I have so much sympathy for abused people who suffer intensely for years and years after the original abuse. I think they need for people to listen and to pray for them and care for them in times when it gets too much to carry alone. Our faith commands us to bear one another’s burdens, and sometimes just listening is in itself an act of mercy.

  89. Velour: I so appreciate your comments. As mom of a child who was abused, I actually had to do a bit of shielding for a time from those with the “You poor dear you will never ever get over this” comments.

    There was healing to be had, with the proper help, and with understanding of long term effects and treatment vs the “I am broken and cannot be fixed again” mindset.

    The shrinks we saw made it clear that hope was something we have no right to snatch away from the victims. Or to rephrase it in physical terms, would you ever walk up to someone the victim of a shooting, having lost an arm, and tell them “Well poor baby your life is just gonna stink from now on?” No, you would of course recognize they had but one arm, not two, and make reasonable adjustments all the while encouraging them to never give up but go on and enjoy life.

    Robs the stinker that did it of their power if the victim does find healing. That can be the most empowering thing ever for the victim.

  90. @ Lea:

    Good points. I am not qualified to discuss this, so you know. Strictly armchair talk. I think trauma prolonged can induce PSTD responses. I am thinking of people who have been married to sociopaths, narcissists. They often don’t know anything about it or what you look for but years later when it escalates, those early days of gaslighting, etc, when they were ignorant about personality disorders are seared in the brain and can remain triggers just like the big stuff. It’s like reliving all of it because they now have a name for it and it is that be avoided at all costs. I know EMDR has worked well for several of those types. Same for a few adult children of personality disordered parents.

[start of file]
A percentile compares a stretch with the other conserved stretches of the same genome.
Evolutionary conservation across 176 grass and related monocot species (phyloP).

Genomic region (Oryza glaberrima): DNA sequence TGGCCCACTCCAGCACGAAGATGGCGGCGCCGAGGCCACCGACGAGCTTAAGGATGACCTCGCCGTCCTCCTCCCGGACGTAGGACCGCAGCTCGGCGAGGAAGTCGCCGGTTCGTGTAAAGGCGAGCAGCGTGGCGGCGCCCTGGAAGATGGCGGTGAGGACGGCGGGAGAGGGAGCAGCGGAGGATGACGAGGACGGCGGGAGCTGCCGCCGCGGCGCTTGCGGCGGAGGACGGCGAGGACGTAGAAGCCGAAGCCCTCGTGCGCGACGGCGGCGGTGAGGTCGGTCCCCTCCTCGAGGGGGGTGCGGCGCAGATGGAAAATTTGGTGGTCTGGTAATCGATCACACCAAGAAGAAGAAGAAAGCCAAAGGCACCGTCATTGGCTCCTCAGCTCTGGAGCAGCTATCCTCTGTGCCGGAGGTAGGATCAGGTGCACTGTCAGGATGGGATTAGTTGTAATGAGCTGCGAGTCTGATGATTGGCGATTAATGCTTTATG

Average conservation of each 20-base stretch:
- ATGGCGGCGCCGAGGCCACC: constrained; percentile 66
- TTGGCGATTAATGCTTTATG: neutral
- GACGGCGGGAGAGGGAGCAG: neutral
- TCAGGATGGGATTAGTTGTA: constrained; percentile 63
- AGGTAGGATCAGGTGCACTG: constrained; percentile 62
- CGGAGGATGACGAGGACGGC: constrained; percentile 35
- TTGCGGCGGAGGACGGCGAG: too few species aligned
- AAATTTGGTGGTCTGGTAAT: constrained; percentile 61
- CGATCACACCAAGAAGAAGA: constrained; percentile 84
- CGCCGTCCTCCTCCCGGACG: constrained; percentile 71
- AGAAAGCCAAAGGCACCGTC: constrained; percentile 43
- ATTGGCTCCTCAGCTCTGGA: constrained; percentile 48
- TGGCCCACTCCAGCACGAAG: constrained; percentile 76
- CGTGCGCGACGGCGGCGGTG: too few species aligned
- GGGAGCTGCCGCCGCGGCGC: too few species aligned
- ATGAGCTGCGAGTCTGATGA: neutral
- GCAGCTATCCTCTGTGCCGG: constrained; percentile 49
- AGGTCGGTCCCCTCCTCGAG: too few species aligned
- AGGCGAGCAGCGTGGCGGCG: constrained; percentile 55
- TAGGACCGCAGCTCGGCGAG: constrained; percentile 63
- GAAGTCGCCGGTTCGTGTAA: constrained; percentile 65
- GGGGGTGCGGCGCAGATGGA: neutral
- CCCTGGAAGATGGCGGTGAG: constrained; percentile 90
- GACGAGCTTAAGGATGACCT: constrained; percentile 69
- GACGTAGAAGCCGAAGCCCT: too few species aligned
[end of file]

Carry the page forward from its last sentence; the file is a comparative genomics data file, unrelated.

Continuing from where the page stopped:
I agree about the modern soldier. I was thinking of people who outwardly seem to be living normal lives but secretly, because of personality disordered spouse, siblings or parent are living in pro longed trauma. As one described it:.Its like living in a black op that has no end in sight. Did you read Julie McMahon’s story being married to Tony Jones? A lot like that. These situations are not traumatic “events” where you hope to make it to safety later. They are lifestyles and interwoven in them are good times, too, which produces chaos. . And all of it is presented as normal by the disordered person who has influence. They do not even know they are in harms way for quite a while. Different dynamic, I think.

  91. Yep! Yep! And yep! Im reading all the past comments under my sons story which Dee put together. Dee I sometimes forget just how sharp the readers are here at TWW. Going back through the comments on our story are encouraging Headless Unicorn Guy wrote:

    Christiane wrote:

    This explains a lot about the hell survivors of abuse go through, and why those ‘theological leaders’ who tell victims of abuse to ‘get over it’ and also tell them NOT to seek psychological help are WRONG on both counts. Dangerously wrong.

    Remember Job’s Counselors.

    Those who have NEVER been there are always first with the glib advice (delivered with wagging finger) for those who ARE.

  92. Nancy2 wrote:

    Lea wrote:
    I’m surprised they let stuff like that in a yearbook but I know you’re a bit older than me.
    If KD’s area of Texas is anything like my area of Kentucky …….. A teacher heads the yearbook committee. The students on the committee are the teacher’s pets …… the “cool” kids.

    It was ” cool” kids. Mostly females, but head of the drill team, band lieutenant…..so glad I ran the academic team. There was really no ” cool ” kids. Just math-science- and history nerds….( Texas has Current Events and Social Studies in UIL Academics, one year the Social Studies topic was Belgian Colonization)

  93. Velour wrote:

    I think that many of the people heading abusive NeoCalvinist churches were never *cool* in high school. They are just making a power grab now in their churches because they can.

    Velour, THAT is the exact impression I get from “Womb Tomb” Swanson.

    Dorky Omega Male who got to Alpha Male by Divine Right and is throwing his weight around HARD.

  94. okrapod wrote:

    I thought high school was okay, but then I was the kid who did my homework and then did extra homework and then copied it over for neatness and, on occasion, memorized parts of it (like sonnets) just because.

    You were a Twilight Sparkle!